Most critically, SB1546/HB2757 makes it harder for the state to make meaningful investments in children that will have long-term economic benefits to the state.
Simplifying Taxes, Reducing Taxes for Low and Middle Income Earners and Still Having Nearly $200 Million for Education
As an alternative, GCI suggests lawmakers consider conforming state standard deduction with the federal standard deduction, while also providing some reductions in income taxes to low- and middle-income earners. This approach would provide revenue for critical investments in children.
GCI recommends that the income tax reforms in SB1546/HB2757 be maintained but that the merged lower bracket’s marginal tax rate be raised from 2.59 percent to 3.1 percent (and a slight change to a higher bracket as well). The net effect would preserve net revenue gains under Wayfair (about $85 million) and keep most of the same revenue by implementing straight tax conformity, while also enabling the state tax code to more closely mirror the federal government’s.
GCI projects that households earning the median income or less would reduce their taxes owed due to the higher standard deduction, while the state retains added revenue that comes from conformity that would primarily be borne by income earners in the top 10 percent bracket.
GCI illustrates the tax impact on a married couple with two children under 17 (marginal income levels that apply are double those in the chart below, i.e., $0-$53,000 taxed at 3.1 percent under this GCI illustration). The couple was assumed to have purchased a home on January 1, 2018, so subject to the limitations of the TCJA. Full details on assumptions of the family were found in GCI’s January analysis of tax conformity, State of the State 2019: Tax Conformity Brings $200 Million to Improve Schools and Stabilize Budget. Twenty-five percent of charitable deductions for those using the standard deduction is included in this analysis and applies to the median and below median income levels.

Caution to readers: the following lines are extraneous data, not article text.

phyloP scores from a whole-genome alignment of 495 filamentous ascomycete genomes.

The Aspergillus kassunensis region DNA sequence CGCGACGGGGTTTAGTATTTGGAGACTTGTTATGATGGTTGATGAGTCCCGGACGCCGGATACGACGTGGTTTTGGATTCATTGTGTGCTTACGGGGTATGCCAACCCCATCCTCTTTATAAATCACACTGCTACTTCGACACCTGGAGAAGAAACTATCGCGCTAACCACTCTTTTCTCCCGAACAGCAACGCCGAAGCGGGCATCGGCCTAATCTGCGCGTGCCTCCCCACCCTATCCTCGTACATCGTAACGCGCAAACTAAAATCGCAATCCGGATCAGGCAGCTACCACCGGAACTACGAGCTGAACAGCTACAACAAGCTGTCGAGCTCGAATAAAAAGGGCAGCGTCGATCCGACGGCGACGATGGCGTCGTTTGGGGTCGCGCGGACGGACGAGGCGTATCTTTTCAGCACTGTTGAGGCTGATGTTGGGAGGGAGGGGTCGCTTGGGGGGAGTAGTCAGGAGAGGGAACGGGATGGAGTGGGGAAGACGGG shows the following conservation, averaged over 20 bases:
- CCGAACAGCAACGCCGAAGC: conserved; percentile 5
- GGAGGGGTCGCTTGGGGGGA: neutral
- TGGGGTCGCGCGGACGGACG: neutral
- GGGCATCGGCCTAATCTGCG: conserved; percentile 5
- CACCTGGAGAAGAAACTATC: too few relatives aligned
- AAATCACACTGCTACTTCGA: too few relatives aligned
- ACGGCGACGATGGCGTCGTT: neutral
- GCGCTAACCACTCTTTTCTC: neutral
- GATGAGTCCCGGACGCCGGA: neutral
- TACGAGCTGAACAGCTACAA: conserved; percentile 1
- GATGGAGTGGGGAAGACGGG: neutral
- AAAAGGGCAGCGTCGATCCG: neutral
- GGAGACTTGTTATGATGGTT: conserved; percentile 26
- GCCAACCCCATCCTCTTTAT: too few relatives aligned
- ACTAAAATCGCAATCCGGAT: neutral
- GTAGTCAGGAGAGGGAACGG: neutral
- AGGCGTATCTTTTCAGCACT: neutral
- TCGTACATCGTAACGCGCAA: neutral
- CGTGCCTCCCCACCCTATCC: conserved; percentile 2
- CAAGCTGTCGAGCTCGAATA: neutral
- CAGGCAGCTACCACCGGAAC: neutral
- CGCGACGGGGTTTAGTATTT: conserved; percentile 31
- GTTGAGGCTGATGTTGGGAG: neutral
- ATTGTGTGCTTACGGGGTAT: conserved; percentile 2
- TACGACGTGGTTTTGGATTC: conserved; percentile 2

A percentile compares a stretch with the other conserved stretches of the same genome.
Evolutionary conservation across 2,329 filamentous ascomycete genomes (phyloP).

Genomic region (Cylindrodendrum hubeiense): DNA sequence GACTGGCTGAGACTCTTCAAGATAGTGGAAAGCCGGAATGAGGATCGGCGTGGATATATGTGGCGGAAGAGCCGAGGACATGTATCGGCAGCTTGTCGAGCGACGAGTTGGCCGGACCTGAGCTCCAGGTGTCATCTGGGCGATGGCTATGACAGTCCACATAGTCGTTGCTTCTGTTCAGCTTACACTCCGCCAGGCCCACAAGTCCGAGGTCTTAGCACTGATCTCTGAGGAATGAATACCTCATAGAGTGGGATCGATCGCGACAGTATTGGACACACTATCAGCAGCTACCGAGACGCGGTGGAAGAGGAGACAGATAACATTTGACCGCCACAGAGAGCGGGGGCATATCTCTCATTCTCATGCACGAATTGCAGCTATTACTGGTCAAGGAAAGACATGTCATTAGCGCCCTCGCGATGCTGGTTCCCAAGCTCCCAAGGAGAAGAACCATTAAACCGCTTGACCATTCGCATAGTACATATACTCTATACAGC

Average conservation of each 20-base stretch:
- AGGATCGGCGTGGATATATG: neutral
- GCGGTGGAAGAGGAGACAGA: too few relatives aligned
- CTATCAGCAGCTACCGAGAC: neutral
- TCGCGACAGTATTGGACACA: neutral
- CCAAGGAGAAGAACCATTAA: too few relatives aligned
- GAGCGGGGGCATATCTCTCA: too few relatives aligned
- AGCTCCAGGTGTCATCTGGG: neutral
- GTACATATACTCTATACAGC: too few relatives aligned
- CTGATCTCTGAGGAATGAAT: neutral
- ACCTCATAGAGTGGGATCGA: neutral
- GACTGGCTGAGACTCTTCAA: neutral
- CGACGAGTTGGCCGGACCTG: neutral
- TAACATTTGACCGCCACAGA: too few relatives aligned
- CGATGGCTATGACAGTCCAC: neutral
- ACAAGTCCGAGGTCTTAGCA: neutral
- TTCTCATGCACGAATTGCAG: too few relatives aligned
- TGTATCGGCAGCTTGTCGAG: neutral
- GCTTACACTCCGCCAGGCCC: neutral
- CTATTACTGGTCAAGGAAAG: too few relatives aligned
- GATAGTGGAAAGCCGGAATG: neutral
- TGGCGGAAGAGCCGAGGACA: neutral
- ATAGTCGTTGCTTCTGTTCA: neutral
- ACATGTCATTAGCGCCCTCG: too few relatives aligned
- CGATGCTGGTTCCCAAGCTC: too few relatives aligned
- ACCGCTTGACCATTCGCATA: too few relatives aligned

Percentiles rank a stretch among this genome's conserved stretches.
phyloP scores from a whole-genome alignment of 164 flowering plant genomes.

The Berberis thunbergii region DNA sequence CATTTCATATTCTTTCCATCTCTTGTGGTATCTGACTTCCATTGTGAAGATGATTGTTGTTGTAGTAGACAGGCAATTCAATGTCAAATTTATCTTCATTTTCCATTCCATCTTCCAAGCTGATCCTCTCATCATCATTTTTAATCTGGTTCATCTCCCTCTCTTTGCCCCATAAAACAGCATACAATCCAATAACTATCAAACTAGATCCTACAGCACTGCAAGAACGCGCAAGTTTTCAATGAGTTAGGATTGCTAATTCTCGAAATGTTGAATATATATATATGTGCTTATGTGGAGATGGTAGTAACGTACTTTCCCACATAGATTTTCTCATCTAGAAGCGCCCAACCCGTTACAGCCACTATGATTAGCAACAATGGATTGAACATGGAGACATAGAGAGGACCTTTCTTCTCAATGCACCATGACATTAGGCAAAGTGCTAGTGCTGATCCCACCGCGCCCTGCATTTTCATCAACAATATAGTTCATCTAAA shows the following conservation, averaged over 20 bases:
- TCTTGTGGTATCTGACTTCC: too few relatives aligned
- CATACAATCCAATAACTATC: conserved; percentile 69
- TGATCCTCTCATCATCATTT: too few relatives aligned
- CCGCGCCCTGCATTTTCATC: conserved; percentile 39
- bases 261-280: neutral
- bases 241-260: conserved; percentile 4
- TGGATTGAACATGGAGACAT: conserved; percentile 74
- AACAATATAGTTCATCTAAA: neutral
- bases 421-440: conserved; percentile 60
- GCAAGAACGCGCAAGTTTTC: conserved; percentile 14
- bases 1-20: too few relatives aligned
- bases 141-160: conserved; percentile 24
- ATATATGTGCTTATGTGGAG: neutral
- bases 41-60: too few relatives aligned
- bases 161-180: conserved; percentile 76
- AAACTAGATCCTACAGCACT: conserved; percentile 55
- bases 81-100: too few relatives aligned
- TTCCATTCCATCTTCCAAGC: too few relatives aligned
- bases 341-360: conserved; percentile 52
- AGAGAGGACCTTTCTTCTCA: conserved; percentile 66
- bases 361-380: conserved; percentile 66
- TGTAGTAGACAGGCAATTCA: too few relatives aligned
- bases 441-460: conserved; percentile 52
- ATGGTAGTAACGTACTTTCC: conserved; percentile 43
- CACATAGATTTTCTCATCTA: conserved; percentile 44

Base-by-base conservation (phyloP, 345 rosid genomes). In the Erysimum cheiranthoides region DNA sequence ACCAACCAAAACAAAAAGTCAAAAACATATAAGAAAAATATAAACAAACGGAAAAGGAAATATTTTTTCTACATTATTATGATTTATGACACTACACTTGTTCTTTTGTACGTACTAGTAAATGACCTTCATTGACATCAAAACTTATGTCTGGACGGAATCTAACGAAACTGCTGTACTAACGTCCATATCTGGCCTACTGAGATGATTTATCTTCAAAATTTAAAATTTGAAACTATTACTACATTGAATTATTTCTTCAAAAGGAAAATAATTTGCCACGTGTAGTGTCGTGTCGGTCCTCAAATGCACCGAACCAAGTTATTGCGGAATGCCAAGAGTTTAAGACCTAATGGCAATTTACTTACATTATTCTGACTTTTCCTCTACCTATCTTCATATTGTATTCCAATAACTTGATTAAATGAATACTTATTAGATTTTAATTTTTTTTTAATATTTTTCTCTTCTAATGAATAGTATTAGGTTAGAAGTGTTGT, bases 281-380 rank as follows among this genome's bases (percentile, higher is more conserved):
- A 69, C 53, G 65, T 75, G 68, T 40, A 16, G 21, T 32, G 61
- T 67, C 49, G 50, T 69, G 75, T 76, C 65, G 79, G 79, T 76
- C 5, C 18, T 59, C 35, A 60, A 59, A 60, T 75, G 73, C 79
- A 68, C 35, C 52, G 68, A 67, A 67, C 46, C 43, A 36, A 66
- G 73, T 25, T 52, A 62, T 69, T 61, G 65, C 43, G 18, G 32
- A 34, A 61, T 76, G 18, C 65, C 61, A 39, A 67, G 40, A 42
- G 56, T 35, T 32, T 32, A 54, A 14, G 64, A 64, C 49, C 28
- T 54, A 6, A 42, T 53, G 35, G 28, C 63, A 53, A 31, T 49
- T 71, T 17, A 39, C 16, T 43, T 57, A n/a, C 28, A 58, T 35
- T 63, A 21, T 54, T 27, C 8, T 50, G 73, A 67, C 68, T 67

The family’s tax liability for six income conditions is illustrated below. Note GCI estimates tax savings on the federal level that far exceed any tax increases here. For this family the TCJA would cut federal taxes by $2,000 for median income, $4,400 for top 10%, $3,000 for top 5%, and $32,700 for the top 1%.
Married Couple with Two Children under 17
|Income||Level of Income Earned||AZ Taxable Prior to TCJA||AZ Taxable Straight/Default Conformity TCJA||AZ Taxable GCI adjustment to SB1546/HB2757||Tax Owed under GCI adjust||Tax change from Pre-TCJA||Tax change from TY2018 (default conformity)|
Summary of SB1546/HB2557: These appropriation bills replace the dependent exemption with a child tax credit of $100 for children under 17 and $25 for older dependents, which phases out in the highest income category, similar to the TCJA structure. In the GCI analysis, the full tax credit is received by each income group except the top 1 percent. See JLBC graphics with GCI comments below.
Below is the JLBC revenue impact analysis with GCI’s estimated adjustment.
Dave Wells holds a doctorate in Political Economy and Public Policy and is the Research Director for the Grand Canyon Institute, a centrist fiscal policy think tank founded in 2011. He can be reached at DWells@azgci.org or contact the Grand Canyon Institute at (602) 595-1025 ext. 2.
The Grand Canyon Institute, a 501(c) 3 nonprofit organization, is a centrist think tank led by a bipartisan group of former state lawmakers, economists, community leaders and academicians. The Grand Canyon Institute serves as an independent voice reflecting a pragmatic approach to addressing economic, fiscal, budgetary and taxation issues confronting Arizona.
Grand Canyon Institute
P.O. Box 1008
Phoenix, Arizona 85001-1008